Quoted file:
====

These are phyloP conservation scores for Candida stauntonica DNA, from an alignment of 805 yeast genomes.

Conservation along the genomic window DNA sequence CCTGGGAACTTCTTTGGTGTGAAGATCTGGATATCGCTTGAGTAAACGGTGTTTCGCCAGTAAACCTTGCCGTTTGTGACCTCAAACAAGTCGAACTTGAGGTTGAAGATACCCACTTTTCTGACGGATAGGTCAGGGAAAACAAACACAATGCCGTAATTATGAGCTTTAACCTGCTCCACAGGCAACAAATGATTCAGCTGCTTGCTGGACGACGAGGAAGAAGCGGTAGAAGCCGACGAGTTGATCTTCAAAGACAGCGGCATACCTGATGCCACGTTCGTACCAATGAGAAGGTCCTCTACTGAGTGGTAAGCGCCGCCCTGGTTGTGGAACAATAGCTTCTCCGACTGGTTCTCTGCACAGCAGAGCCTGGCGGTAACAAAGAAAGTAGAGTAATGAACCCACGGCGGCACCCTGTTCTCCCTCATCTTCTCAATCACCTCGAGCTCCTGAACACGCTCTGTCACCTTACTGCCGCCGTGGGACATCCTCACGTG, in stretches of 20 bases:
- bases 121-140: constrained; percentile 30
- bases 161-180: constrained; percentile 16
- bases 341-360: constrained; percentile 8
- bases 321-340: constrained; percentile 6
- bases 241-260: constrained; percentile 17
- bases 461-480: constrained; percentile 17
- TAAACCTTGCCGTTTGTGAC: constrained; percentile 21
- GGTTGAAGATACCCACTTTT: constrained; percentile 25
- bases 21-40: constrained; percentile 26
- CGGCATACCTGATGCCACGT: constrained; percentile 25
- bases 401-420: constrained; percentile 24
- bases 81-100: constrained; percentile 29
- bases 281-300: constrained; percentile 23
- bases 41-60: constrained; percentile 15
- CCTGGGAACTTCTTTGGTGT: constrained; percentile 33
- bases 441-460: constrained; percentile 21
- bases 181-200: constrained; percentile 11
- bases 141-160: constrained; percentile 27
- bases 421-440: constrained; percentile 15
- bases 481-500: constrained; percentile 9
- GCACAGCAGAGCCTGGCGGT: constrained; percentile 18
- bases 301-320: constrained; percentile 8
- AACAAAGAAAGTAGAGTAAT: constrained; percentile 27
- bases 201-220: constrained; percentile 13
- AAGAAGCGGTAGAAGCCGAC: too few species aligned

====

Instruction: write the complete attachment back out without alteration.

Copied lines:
These are phyloP conservation scores for Candida stauntonica DNA, from an alignment of 805 yeast genomes.

Conservation along the genomic window DNA sequence CCTGGGAACTTCTTTGGTGTGAAGATCTGGATATCGCTTGAGTAAACGGTGTTTCGCCAGTAAACCTTGCCGTTTGTGACCTCAAACAAGTCGAACTTGAGGTTGAAGATACCCACTTTTCTGACGGATAGGTCAGGGAAAACAAACACAATGCCGTAATTATGAGCTTTAACCTGCTCCACAGGCAACAAATGATTCAGCTGCTTGCTGGACGACGAGGAAGAAGCGGTAGAAGCCGACGAGTTGATCTTCAAAGACAGCGGCATACCTGATGCCACGTTCGTACCAATGAGAAGGTCCTCTACTGAGTGGTAAGCGCCGCCCTGGTTGTGGAACAATAGCTTCTCCGACTGGTTCTCTGCACAGCAGAGCCTGGCGGTAACAAAGAAAGTAGAGTAATGAACCCACGGCGGCACCCTGTTCTCCCTCATCTTCTCAATCACCTCGAGCTCCTGAACACGCTCTGTCACCTTACTGCCGCCGTGGGACATCCTCACGTG, in stretches of 20 bases:
- bases 121-140: constrained; percentile 30
- bases 161-180: constrained; percentile 16
- bases 341-360: constrained; percentile 8
- bases 321-340: constrained; percentile 6
- bases 241-260: constrained; percentile 17
- bases 461-480: constrained; percentile 17
- TAAACCTTGCCGTTTGTGAC: constrained; percentile 21
- GGTTGAAGATACCCACTTTT: constrained; percentile 25
- bases 21-40: constrained; percentile 26
- CGGCATACCTGATGCCACGT: constrained; percentile 25
- bases 401-420: constrained; percentile 24
- bases 81-100: constrained; percentile 29
- bases 281-300: constrained; percentile 23
- bases 41-60: constrained; percentile 15
- CCTGGGAACTTCTTTGGTGT: constrained; percentile 33
- bases 441-460: constrained; percentile 21
- bases 181-200: constrained; percentile 11
- bases 141-160: constrained; percentile 27
- bases 421-440: constrained; percentile 15
- bases 481-500: constrained; percentile 9
- GCACAGCAGAGCCTGGCGGT: constrained; percentile 18
- bases 301-320: constrained; percentile 8
- AACAAAGAAAGTAGAGTAAT: constrained; percentile 27
- bases 201-220: constrained; percentile 13
- AAGAAGCGGTAGAAGCCGAC: too few species aligned